Money is always there, but the pockets change.
- Gertrude Stein
There seems to be a common belief that Americans don't like money that clinks. You know, pocket change.
Some say it's considered so valueless that people drop it in grocery store parking lots, fling it into fast-food drive-through collectors and tell clerks to put it in the community spare change jar beside the convenience store cash register.
That's what some say.
And some would be wrong.
The General Accounting Office commissioned a Gallup survey and found that Americans still like their coins.
Ninety-nine percent of those surveyed wanted the mint to continue producing dimes and quarters. Ninety-seven percent still wanted nickels.
Even pennies, frequently mentioned as a candidate for oblivion, gained a 64 percent approval rating.
The dollar coin, another whose popularity is often dismissed, got support from 68 percent of those asked.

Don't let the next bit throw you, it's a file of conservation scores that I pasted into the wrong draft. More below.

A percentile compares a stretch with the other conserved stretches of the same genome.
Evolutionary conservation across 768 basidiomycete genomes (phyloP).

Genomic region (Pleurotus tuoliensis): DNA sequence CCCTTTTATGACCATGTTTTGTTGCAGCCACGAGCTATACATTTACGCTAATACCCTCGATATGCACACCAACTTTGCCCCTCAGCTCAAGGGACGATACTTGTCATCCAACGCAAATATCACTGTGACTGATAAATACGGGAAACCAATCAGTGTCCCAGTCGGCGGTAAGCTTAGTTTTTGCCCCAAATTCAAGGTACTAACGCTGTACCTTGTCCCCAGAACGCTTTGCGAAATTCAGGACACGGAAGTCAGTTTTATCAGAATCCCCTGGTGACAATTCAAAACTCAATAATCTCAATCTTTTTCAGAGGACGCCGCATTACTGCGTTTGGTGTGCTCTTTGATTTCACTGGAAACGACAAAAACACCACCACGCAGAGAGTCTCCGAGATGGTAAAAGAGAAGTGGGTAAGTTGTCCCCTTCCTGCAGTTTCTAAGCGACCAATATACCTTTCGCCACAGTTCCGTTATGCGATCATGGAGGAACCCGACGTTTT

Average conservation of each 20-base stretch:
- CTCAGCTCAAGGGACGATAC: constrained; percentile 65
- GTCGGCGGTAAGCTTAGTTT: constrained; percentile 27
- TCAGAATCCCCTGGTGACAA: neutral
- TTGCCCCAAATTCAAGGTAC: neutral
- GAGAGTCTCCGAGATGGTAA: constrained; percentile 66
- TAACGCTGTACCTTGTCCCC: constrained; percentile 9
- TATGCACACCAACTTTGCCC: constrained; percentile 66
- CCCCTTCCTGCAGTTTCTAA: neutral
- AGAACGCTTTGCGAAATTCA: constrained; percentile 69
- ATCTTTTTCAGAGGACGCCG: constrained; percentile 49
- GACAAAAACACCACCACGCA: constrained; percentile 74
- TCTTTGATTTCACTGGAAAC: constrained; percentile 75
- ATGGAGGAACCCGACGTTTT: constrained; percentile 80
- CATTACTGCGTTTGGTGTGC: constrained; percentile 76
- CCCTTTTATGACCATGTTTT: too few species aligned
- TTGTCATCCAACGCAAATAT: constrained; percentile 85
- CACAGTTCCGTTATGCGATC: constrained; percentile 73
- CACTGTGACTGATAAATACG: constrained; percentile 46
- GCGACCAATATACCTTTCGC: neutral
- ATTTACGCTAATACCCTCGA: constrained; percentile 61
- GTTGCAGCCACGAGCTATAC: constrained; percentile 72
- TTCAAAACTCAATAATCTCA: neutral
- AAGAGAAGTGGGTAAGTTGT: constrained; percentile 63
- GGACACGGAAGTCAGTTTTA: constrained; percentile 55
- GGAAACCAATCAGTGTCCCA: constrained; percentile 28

Face it. Money is money and never goes out of style. Few of us confuse clinkers with clunkers.
MAILBAG: Bill Bohling comments on Friday's column about gas prices. He writes: "Gasoline is cheaper now than in 1952! In 1952 gasoline was 5 gallons for a dollar. Minimum wage was $0.50/hour. I had to work 2 hours to buy the gasoline. The current minimum wage is $5.15/hour. Five gallons costs $9 so a minimum wage worker spends less than two hours earning the money for five gallons."
TODAY'S JOKE: A lady walked into a drugstore and told the pharmacist she needed some cyanide. The pharmacist said, "Why in the world do you need cyanide?"
"I need it," the lady said, "to poison my husband."
The pharmacist's eyes got big, and he said, "Lord have mercy. I can't give you cyanide to kill your husband! They'll throw both of us in jail, and I'll lose my license!"
The lady looked at him firmly, reached into her purse and showed him a photograph of her husband in a passionate embrace with the pharmacist's wife.
"Well," the startled pharmacist said, reaching for a bottle on the shelf behind him, "you didn't tell me you had a prescription."
Reach Bill Kirby at (706) 823-3344 or firstname.lastname@example.org.
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